According to Thompson in IGCH, the coins of the Piraeus hoard were buried between 406 and 394 BC. The political turmoil of the times argues against any easy explanation of why a huge hoard of plated silver coins was buried at the port town serving Athens. Granted that some detail such as the inner eye of Athena indicates that the same hand cut both the dies of the gold emergency coins and the silver coins of the Piraeus Hoard. That says nothing about the man or his motives. Why were perhaps thousands of these “official” coins buried in the neighborhood of democratic opposition to the oligarchy? We have no guarantee that the Four Hundred authorized these coins, as opposed to their being the work of a forger.

In The Athenian Agora, Volume XXVI: the Greek Coins Kroll writes:

“The very magnitude of this particular plated coinage argues against its being a forger’s stock: the mere hundred or so drachms that can be traced back to the Piraeus hoard show that they were minted from a minimum of five pairs of dies and that these pairs were employed in tandem since there is no obverse or reverse sharing between them. Two tetradrachms from the hoard document a sixth pair of dies.”

This opens two avenues of investigation. First, today, only “a hundred or so drachms” can really be shown to have come from this hoard. All others are simply worthless fakes. Also, if five or six pairs of dies were used in tandem, not serially, with no linking, then the work likely was done all at once – and with no dies breaking. Thus, the job was done quickly. The process seems different than the usual activities in which dies were used until they were used up, reverse dies wearing out before obverse dies.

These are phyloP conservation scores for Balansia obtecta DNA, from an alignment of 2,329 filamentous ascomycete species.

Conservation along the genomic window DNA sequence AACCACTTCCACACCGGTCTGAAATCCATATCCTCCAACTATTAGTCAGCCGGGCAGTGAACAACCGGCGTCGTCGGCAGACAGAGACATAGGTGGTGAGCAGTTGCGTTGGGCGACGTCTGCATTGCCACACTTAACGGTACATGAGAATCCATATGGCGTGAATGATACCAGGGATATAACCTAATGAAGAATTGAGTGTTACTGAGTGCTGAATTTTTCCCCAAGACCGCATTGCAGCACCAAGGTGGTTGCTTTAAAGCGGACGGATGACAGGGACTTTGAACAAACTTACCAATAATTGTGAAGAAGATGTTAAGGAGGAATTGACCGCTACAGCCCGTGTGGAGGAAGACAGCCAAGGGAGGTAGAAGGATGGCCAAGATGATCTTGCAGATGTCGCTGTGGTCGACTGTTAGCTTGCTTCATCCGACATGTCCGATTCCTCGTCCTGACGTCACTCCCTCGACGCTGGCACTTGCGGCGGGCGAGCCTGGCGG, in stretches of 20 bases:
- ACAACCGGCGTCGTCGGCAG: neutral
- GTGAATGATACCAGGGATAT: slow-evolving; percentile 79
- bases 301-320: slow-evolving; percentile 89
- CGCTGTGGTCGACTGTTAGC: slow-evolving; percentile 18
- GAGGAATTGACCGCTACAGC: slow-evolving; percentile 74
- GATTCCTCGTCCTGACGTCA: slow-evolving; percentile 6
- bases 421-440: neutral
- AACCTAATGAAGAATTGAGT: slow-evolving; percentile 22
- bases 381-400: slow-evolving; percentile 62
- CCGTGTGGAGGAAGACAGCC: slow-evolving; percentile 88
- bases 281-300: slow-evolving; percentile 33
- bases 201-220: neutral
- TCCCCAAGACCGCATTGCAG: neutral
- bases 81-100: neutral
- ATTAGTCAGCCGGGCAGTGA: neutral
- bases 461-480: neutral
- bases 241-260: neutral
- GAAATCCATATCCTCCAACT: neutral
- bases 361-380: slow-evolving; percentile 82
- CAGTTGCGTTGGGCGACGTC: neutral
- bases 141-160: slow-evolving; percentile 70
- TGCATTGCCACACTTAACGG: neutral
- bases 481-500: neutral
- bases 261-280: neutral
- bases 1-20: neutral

This only supports the expectation that any emergency coins would have been made by the usual people in the usual way – unless such activity were in some way different from the norm. That was indeed the case: Athens was in a civil war when the silver plated coins were hidden at the Piraeus. It is as if a crate of spurious 1862 Federal Legal Tender Notes were discovered in a warehouse in Richmond, Virginia, and numismatists of 4272 AD declared that the sheer number of notes made them official government issues, rather than Confederate counterfeits or something else entirely.